To find someone who genuinely likes you, who actually wants to spend time with you on a regular basis, who you can be yourself around.  Do you know how lucky that is? An inebriated friend of mine posed this question to me last weekend as she pressed my date and I for our relationship status. I didn’t think twice about her comment until yesterday when I got the news that an old, dear friend of mine passed away.  His name was Greg. One of the many valuable lessons I learned from having him in my life was how relationships are amazing for all that they are, that embracing the good and the bad in a relationship only makes it better.

Greg and I have been friends so long that we’ve seen all kinds of shapes our friendship could take.  We’ve been each other’s buddies, support systems, romances, problems, comfort, frustration, and confidants.  Ultimately, after eight years of knowing each other, we have become the kind of friends that you know will always be a part of your life.   Whether we like it or not, we like and care about one another.

Once, just when he was leaving school, we had a big ol fight that neither of us would give an inch in. We didn’t talk for a long time and I just shut out every thought of him that I could, which was pretty difficult to do.  He influenced me a lot all throughout college, and cutting him out of the picture meant cutting out some of my favorite experiences and memories.  Of course, I didn’t consciously do it that way.  I was just mad, and I didn’t like to think about him.

It wasn’t until nearly two years later that I realized how much I missed out on by trying to forget him.  We reconnected over some random phone calls when we were hundreds of miles apart.  Our argument was water under the bridge at this point.  Laughing, we tried to remember what happened, and we both had different sides of the story to tell.  Turns out, we both had some pretty far off misconceptions about the incident.  As we kept talking, we found that we had inaccurate views on a lot of our time together.  We’d both cared more than we ever let on, and we were too proud to find out what the other of us was feeling.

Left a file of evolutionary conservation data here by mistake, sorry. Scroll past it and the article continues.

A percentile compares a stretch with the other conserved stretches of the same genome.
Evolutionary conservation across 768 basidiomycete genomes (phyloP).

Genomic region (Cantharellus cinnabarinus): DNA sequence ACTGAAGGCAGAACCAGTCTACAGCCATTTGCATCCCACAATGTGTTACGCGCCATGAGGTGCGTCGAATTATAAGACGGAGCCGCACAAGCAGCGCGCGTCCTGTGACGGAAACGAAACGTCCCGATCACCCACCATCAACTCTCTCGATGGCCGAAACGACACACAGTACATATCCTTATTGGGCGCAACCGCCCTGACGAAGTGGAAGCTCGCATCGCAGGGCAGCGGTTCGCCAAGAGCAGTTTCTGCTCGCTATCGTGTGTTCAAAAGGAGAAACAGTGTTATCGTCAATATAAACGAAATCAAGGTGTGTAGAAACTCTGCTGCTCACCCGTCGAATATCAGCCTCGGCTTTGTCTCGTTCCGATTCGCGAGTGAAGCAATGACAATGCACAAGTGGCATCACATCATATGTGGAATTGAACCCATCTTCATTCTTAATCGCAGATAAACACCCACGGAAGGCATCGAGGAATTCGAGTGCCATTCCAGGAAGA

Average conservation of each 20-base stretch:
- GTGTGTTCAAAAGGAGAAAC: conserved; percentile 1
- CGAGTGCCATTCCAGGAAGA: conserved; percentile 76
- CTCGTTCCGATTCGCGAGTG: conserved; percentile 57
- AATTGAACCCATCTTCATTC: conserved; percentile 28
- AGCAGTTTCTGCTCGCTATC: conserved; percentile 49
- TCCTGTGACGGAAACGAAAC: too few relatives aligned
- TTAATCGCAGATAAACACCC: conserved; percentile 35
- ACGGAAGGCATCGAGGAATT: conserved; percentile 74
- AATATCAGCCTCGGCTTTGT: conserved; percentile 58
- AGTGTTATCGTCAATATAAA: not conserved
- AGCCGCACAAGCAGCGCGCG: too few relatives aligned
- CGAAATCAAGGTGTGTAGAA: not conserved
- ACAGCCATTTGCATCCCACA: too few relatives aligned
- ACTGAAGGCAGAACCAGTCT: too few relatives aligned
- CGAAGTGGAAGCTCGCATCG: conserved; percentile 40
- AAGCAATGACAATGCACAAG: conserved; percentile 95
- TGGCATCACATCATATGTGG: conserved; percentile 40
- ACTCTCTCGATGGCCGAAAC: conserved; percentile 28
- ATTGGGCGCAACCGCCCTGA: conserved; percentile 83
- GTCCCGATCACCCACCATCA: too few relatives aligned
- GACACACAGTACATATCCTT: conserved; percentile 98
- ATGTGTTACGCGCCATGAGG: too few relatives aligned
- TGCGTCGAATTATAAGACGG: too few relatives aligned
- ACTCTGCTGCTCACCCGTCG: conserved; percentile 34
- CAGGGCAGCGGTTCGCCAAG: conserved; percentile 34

After those conversations, I felt like a floodgate of memories had been opened.  I remembered all the good times we’d had together as I recalled the bad ones we tried to clear up.  I remembered his encouragement, his support, his compliments, his love.  The conflicts didn’t represent either of our character flaws, but more mistakes and growing pains.

When Greg and I had our last few conversations, we were so at ease with one another.  We were so honest.  I knew that what he told me was the truth, and I knew where I stood in his heart. That is one thing I am really proud of us for- that whatever we had been through, we’d learned from it.  We were better friends for it, and we were better people because we were a part of each other’s lives.  I am so thankful for that.

We are all lucky when we find that person who lets us in to their lives, who will always be there and always care no matter where your relationship goes or where your life takes you.  Too often we take that for granted or we don’t recognize when it happens.

When I heard that Greg passed away, my first instinct was to stop the hurt, to shake off all those memories with him in them, and to hold strong and stop the tears.  It didn’t take long before I let that notion go.  He taught me better than that. Now that he’s gone, I will hold on to those memories and cherish them for all they’ve given me.  I will remember him all the time, as I have ever since we made amends years ago, and he will continue to be a part of my life.

I hope I can honor Greg by letting others into my life the way he taught me to let him in, and by valuing those who welcome me into their hearts.